MARATHON BP CASTELLÓ (16/02/2020 – 88)

Just about to start

Score: 5 / 5

Pros: flat course; good parking facilities.

Cons: none we can think of.

Castelló marathon was celebrating its 10th anniversary, and it seemed as a good occasion to try it. There are only marathon and 10k distances, with the half marathon absent. This year also it was recognised with the bronze label from World Athletics.

Arriving to Castelló usually involves traveling through Valencia, that has better connections. With frequent trains between them you can visit both places in the same trip.

The running expo is in La Pergola, a sport facility just in the start/finish area. I delay my visit until Saturday evening, although taking the bib number and kit is quick. There is still time for a short walk in Castelló city centre and get dinner.

The morning appears cloudy and with an ideal temperature of 11°C. The marathon start is scheduled for 9.00, and the 10k only 1 minute later. The broad avenue allows for segregated starting areas, good point in order to avoid confusion during the first kilometres.

Murcia marathon was only 2 weeks behind, and I run it after recovering from a flu. Therefore, the training period had been easy. Still coming back from the first marathon, and the second was already in sight. Having finished in 3.53 in Murcia, I decide to risk and align with the 3.30 group. A good way to prove the point we treated in a previous entry, about risk-taking attitudes and the relation with better achievements.

With a lot of runners going for the marathon distance (around 1000), the 3.30 group is very large at this stage. As probably many of you have experienced, running in large groups is risky. More chances to trip on another runner, especially when some are changing positions constantly. Usually I skip the first drinking station in marathons, as they are also a chaotic point. Luckily, I avoid falling, although I don´t need to worry from the 10k. In the drinking station I start falling behind. Unable to continue with the group, I continue at a good pace until the half marathon, that I cross in 1.47.56.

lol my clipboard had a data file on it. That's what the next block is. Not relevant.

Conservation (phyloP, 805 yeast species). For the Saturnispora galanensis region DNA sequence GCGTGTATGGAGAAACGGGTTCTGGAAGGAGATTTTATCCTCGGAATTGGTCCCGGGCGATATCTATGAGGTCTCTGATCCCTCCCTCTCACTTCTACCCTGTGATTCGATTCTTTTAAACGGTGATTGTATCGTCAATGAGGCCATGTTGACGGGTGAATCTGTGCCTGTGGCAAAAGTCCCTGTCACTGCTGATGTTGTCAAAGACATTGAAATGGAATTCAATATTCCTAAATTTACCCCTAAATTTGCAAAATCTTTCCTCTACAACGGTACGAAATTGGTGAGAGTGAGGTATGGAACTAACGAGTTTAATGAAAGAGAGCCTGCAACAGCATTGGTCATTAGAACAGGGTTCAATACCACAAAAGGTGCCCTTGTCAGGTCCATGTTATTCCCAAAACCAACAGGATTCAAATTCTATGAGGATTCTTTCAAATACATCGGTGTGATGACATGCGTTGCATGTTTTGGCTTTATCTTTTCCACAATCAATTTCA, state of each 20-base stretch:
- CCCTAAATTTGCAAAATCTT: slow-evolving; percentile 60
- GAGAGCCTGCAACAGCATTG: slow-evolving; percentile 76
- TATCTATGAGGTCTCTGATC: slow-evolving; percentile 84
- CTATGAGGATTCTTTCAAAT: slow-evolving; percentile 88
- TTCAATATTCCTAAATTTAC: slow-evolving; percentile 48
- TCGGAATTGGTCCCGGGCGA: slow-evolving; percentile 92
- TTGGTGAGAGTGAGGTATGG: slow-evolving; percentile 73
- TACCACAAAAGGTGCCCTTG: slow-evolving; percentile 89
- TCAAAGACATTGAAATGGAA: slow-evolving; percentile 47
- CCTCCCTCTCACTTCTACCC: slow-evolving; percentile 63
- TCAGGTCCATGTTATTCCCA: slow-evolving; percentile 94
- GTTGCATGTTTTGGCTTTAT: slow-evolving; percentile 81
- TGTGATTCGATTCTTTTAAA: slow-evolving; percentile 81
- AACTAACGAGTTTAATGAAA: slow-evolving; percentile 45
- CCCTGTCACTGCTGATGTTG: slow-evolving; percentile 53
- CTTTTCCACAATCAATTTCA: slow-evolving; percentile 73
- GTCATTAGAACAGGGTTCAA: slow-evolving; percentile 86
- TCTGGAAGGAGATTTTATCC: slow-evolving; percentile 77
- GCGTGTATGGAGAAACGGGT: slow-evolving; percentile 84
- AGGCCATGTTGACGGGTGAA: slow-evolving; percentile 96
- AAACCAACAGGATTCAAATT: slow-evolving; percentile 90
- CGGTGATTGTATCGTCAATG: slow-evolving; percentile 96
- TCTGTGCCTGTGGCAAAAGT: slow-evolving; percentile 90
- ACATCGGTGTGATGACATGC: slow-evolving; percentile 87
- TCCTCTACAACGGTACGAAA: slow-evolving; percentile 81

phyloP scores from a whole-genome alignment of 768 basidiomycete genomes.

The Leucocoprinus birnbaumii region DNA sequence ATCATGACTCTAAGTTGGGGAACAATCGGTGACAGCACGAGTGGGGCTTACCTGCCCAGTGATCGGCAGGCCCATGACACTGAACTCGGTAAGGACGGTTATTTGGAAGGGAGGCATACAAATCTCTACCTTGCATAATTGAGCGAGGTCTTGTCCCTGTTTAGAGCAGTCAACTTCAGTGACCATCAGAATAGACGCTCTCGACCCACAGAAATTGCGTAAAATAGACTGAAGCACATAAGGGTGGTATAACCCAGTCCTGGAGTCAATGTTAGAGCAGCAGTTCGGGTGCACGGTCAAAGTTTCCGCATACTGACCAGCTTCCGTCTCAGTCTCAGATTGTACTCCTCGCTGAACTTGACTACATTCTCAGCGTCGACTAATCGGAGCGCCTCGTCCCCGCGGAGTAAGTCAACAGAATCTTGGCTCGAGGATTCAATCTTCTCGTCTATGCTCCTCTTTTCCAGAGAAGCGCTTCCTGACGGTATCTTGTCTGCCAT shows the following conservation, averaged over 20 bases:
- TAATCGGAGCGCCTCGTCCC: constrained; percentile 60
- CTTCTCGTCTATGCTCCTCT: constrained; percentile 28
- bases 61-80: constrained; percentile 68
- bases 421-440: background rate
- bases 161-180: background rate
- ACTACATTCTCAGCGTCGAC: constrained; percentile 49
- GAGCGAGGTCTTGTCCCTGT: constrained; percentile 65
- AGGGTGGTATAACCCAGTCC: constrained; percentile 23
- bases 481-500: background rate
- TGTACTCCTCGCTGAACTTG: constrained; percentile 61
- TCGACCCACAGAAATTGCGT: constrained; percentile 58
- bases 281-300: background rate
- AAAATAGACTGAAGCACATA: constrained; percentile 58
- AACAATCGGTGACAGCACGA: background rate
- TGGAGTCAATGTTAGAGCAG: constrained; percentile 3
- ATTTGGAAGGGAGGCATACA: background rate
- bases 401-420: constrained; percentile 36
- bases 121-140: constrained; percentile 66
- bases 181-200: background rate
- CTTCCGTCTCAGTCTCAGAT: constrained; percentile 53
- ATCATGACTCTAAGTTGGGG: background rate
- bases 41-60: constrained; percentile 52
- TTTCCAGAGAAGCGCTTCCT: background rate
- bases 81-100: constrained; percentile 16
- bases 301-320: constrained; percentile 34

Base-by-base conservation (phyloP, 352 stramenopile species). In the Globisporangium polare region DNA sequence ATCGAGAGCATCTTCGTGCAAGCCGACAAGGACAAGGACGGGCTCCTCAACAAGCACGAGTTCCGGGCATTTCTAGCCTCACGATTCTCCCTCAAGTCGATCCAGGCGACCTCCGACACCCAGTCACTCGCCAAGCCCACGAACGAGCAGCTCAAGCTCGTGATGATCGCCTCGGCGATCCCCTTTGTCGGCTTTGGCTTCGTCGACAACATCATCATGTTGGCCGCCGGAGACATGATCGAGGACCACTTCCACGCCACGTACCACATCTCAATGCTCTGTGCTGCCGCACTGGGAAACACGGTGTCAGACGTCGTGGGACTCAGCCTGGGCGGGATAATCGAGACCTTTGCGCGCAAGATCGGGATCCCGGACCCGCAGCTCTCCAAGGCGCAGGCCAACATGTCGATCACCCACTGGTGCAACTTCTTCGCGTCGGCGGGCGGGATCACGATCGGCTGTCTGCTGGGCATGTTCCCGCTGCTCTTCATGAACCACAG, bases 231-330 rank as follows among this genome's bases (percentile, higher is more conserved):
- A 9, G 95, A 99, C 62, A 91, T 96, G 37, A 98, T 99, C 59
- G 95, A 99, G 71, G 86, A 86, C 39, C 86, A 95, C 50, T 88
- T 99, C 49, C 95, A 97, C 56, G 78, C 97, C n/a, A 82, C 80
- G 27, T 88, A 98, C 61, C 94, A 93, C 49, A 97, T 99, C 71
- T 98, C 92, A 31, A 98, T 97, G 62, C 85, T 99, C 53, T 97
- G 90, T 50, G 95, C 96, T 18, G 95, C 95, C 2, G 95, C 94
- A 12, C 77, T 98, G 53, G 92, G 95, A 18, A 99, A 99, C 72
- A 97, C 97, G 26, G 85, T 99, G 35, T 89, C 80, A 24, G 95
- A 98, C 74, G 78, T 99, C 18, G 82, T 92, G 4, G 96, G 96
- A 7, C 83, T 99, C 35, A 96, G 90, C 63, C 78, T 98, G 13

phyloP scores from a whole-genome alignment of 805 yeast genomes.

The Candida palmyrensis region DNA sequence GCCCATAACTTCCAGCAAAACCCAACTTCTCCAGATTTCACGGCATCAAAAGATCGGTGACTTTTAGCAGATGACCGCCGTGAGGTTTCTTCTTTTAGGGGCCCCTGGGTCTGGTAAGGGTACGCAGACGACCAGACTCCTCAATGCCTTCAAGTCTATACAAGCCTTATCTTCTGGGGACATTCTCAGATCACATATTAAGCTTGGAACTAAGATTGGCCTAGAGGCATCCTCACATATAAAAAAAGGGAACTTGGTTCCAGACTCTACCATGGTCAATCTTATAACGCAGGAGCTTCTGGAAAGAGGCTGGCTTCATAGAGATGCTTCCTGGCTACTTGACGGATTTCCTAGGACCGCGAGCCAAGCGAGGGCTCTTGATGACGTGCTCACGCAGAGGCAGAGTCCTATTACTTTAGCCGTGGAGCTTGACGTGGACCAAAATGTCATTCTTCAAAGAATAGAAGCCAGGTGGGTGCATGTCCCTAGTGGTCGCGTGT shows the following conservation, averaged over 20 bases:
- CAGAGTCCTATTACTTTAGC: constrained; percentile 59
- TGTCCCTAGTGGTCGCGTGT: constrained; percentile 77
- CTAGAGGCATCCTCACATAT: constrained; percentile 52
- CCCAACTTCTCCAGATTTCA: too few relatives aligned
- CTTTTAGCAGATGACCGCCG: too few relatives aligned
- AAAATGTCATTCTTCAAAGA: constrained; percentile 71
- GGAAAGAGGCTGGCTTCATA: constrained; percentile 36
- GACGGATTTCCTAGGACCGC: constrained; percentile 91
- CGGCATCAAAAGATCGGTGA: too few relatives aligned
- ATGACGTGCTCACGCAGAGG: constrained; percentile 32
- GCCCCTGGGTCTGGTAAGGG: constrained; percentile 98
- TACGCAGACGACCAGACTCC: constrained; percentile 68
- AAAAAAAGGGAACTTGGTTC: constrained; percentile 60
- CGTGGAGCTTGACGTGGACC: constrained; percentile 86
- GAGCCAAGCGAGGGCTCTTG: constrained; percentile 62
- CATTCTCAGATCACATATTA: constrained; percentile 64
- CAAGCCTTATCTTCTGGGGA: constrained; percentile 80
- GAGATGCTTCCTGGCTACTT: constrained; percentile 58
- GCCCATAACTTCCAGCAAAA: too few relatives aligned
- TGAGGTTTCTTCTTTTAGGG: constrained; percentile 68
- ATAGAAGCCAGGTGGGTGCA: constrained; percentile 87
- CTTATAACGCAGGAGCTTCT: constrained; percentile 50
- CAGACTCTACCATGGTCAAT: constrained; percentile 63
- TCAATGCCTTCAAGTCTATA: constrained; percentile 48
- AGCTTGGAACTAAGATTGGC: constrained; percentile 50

From the midway point I start feeling more tired. Not at my best the second half of the race is everything about finishing. With my times moving away from my desired target, the 3.45 group also surpasses me. Clearly the second half of the race is slower than the first.

Through the last kilometres there is more public in the streets, as we come back to the city centre. The applauses are always welcomed, but especially during the closing stages of races, when the energy is low, and you try to use every little help available.

I cross the finish line in 3.50.05 (net time of 3.49.46), position 630 of 967 finishers. My second half took a full 12 minutes more than the first. Nevertheless, it is early in the season and a lot more races are still to come.

Thanks for reading.

The 10th anniversary medal
Co-cathedral of St Mary

MARATHON OLYMPIC CHAMPIONS (XVII) – Munich 1972: FRANK SHORTER (1947-)

Shorter winning the marathon Munich 1972
Shorter (1974)

Munich was selected to host the 1972 Olympics over bids from Montreal, Madrid and Detroit. It was the second time Germany was chosen as organiser after the Olympics in Berlin in 1936. The world and Germany had changed much. Nevertheless, everything was overshadowed by the terrorist attack in the Olympic village that ended with 11 hostages and 5 terrorists killed, and almost cancelled the whole Olympics.

Among the great figures of the Olympics were Mark Spitz, who won a total of 7 gold medals in swimming, and the Finnish Lasse Viren, who won the 5000 and 10000 metres, a feat he would repeat in Montreal four years later. 

The Olympic marathon was planned for September 10th at 15.00 on a flat and shaded course that ensembled the Olympic mascot Waldi, a German dog breed characterised for its resistance, tenacity and agility. Among the favourites were Ethiopian Mamo Wolde, ready to defend his title from Mexico 1968, and world-record holder and unique representative from Australia Derek Clayton. The total number of runners was 74 from a total of 39 different countries.